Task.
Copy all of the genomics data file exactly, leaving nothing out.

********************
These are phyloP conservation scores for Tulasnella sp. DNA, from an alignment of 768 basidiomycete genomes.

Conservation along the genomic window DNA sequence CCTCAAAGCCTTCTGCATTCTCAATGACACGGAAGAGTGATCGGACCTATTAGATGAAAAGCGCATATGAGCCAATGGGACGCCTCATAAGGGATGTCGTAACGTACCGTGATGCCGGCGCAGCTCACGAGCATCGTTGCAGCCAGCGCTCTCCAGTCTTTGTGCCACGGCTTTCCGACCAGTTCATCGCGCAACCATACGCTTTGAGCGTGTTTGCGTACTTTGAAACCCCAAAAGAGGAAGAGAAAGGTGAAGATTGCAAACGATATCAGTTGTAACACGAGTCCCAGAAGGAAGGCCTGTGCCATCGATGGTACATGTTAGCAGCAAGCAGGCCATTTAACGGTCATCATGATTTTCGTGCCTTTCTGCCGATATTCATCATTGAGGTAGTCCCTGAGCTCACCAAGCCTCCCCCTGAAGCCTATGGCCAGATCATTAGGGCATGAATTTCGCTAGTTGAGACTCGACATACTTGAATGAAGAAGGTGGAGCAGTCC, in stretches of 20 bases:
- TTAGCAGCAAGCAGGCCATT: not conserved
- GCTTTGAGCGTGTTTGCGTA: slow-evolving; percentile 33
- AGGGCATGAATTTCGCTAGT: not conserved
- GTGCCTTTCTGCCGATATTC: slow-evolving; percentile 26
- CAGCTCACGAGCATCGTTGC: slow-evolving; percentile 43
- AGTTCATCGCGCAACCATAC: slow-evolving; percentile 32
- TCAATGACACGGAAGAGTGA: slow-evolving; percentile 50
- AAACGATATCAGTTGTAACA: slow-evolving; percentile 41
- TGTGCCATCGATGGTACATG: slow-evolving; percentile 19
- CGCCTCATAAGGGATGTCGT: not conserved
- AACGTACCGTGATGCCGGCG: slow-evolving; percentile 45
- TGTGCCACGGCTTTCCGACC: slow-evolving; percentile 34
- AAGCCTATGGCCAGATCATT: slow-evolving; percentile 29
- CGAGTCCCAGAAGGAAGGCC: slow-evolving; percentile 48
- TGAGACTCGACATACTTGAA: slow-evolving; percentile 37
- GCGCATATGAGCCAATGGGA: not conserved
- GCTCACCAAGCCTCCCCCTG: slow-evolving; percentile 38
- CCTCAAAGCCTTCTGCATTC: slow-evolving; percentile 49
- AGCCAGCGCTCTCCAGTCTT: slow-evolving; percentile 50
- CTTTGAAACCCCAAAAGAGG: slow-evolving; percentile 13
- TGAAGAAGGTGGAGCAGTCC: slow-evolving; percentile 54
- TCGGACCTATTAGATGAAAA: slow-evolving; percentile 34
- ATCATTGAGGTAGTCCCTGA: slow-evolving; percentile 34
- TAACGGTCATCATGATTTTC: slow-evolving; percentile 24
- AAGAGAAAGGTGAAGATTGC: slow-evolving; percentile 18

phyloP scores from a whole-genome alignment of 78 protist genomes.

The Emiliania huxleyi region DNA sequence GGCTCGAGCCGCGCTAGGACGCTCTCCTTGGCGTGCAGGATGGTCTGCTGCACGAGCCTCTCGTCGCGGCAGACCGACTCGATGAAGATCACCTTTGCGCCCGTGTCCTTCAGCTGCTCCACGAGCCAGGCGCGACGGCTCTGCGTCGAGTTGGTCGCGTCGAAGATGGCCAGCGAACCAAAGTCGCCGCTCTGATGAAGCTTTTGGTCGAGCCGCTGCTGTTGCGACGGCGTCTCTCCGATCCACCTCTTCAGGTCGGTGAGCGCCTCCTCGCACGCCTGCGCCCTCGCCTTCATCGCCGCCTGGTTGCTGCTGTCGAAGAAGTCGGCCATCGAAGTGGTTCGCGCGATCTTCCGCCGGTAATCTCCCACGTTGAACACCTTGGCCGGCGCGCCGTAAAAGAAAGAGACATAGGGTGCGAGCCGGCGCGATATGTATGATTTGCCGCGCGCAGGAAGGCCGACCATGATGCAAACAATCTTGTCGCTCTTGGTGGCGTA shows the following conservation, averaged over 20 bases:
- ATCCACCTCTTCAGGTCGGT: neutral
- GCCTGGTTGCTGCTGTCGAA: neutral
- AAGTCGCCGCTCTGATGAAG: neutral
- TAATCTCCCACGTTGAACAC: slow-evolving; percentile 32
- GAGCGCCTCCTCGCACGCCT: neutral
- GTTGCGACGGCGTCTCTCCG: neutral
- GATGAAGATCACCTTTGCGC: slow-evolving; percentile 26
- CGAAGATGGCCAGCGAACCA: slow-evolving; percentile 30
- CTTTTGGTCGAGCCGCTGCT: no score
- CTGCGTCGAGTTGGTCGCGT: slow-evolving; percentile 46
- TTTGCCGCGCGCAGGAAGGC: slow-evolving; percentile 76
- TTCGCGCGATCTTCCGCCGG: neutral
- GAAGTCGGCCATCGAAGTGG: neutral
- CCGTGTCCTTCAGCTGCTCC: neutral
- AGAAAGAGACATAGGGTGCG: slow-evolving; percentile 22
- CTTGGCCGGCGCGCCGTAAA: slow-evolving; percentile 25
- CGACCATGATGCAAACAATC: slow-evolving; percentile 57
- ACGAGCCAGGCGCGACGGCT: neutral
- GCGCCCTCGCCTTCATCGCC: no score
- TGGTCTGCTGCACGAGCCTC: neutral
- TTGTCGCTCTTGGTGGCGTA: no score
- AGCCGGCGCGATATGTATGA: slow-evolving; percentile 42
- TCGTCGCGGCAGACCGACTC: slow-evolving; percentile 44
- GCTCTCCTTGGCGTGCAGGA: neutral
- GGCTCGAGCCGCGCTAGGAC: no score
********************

These are phyloP conservation scores for Tulasnella sp. DNA, from an alignment of 768 basidiomycete genomes.

Conservation along the genomic window DNA sequence CCTCAAAGCCTTCTGCATTCTCAATGACACGGAAGAGTGATCGGACCTATTAGATGAAAAGCGCATATGAGCCAATGGGACGCCTCATAAGGGATGTCGTAACGTACCGTGATGCCGGCGCAGCTCACGAGCATCGTTGCAGCCAGCGCTCTCCAGTCTTTGTGCCACGGCTTTCCGACCAGTTCATCGCGCAACCATACGCTTTGAGCGTGTTTGCGTACTTTGAAACCCCAAAAGAGGAAGAGAAAGGTGAAGATTGCAAACGATATCAGTTGTAACACGAGTCCCAGAAGGAAGGCCTGTGCCATCGATGGTACATGTTAGCAGCAAGCAGGCCATTTAACGGTCATCATGATTTTCGTGCCTTTCTGCCGATATTCATCATTGAGGTAGTCCCTGAGCTCACCAAGCCTCCCCCTGAAGCCTATGGCCAGATCATTAGGGCATGAATTTCGCTAGTTGAGACTCGACATACTTGAATGAAGAAGGTGGAGCAGTCC, in stretches of 20 bases:
- TTAGCAGCAAGCAGGCCATT: not conserved
- GCTTTGAGCGTGTTTGCGTA: slow-evolving; percentile 33
- AGGGCATGAATTTCGCTAGT: not conserved
- GTGCCTTTCTGCCGATATTC: slow-evolving; percentile 26
- CAGCTCACGAGCATCGTTGC: slow-evolving; percentile 43
- AGTTCATCGCGCAACCATAC: slow-evolving; percentile 32
- TCAATGACACGGAAGAGTGA: slow-evolving; percentile 50
- AAACGATATCAGTTGTAACA: slow-evolving; percentile 41
- TGTGCCATCGATGGTACATG: slow-evolving; percentile 19
- CGCCTCATAAGGGATGTCGT: not conserved
- AACGTACCGTGATGCCGGCG: slow-evolving; percentile 45
- TGTGCCACGGCTTTCCGACC: slow-evolving; percentile 34
- AAGCCTATGGCCAGATCATT: slow-evolving; percentile 29
- CGAGTCCCAGAAGGAAGGCC: slow-evolving; percentile 48
- TGAGACTCGACATACTTGAA: slow-evolving; percentile 37
- GCGCATATGAGCCAATGGGA: not conserved
- GCTCACCAAGCCTCCCCCTG: slow-evolving; percentile 38
- CCTCAAAGCCTTCTGCATTC: slow-evolving; percentile 49
- AGCCAGCGCTCTCCAGTCTT: slow-evolving; percentile 50
- CTTTGAAACCCCAAAAGAGG: slow-evolving; percentile 13
- TGAAGAAGGTGGAGCAGTCC: slow-evolving; percentile 54
- TCGGACCTATTAGATGAAAA: slow-evolving; percentile 34
- ATCATTGAGGTAGTCCCTGA: slow-evolving; percentile 34
- TAACGGTCATCATGATTTTC: slow-evolving; percentile 24
- AAGAGAAAGGTGAAGATTGC: slow-evolving; percentile 18

phyloP scores from a whole-genome alignment of 78 protist genomes.

The Emiliania huxleyi region DNA sequence GGCTCGAGCCGCGCTAGGACGCTCTCCTTGGCGTGCAGGATGGTCTGCTGCACGAGCCTCTCGTCGCGGCAGACCGACTCGATGAAGATCACCTTTGCGCCCGTGTCCTTCAGCTGCTCCACGAGCCAGGCGCGACGGCTCTGCGTCGAGTTGGTCGCGTCGAAGATGGCCAGCGAACCAAAGTCGCCGCTCTGATGAAGCTTTTGGTCGAGCCGCTGCTGTTGCGACGGCGTCTCTCCGATCCACCTCTTCAGGTCGGTGAGCGCCTCCTCGCACGCCTGCGCCCTCGCCTTCATCGCCGCCTGGTTGCTGCTGTCGAAGAAGTCGGCCATCGAAGTGGTTCGCGCGATCTTCCGCCGGTAATCTCCCACGTTGAACACCTTGGCCGGCGCGCCGTAAAAGAAAGAGACATAGGGTGCGAGCCGGCGCGATATGTATGATTTGCCGCGCGCAGGAAGGCCGACCATGATGCAAACAATCTTGTCGCTCTTGGTGGCGTA shows the following conservation, averaged over 20 bases:
- ATCCACCTCTTCAGGTCGGT: neutral
- GCCTGGTTGCTGCTGTCGAA: neutral
- AAGTCGCCGCTCTGATGAAG: neutral
- TAATCTCCCACGTTGAACAC: slow-evolving; percentile 32
- GAGCGCCTCCTCGCACGCCT: neutral
- GTTGCGACGGCGTCTCTCCG: neutral
- GATGAAGATCACCTTTGCGC: slow-evolving; percentile 26
- CGAAGATGGCCAGCGAACCA: slow-evolving; percentile 30
- CTTTTGGTCGAGCCGCTGCT: no score
- CTGCGTCGAGTTGGTCGCGT: slow-evolving; percentile 46
- TTTGCCGCGCGCAGGAAGGC: slow-evolving; percentile 76
- TTCGCGCGATCTTCCGCCGG: neutral
- GAAGTCGGCCATCGAAGTGG: neutral
- CCGTGTCCTTCAGCTGCTCC: neutral
- AGAAAGAGACATAGGGTGCG: slow-evolving; percentile 22
- CTTGGCCGGCGCGCCGTAAA: slow-evolving; percentile 25
- CGACCATGATGCAAACAATC: slow-evolving; percentile 57
- ACGAGCCAGGCGCGACGGCT: neutral
- GCGCCCTCGCCTTCATCGCC: no score
- TGGTCTGCTGCACGAGCCTC: neutral
- TTGTCGCTCTTGGTGGCGTA: no score
- AGCCGGCGCGATATGTATGA: slow-evolving; percentile 42
- TCGTCGCGGCAGACCGACTC: slow-evolving; percentile 44
- GCTCTCCTTGGCGTGCAGGA: neutral
- GGCTCGAGCCGCGCTAGGAC: no score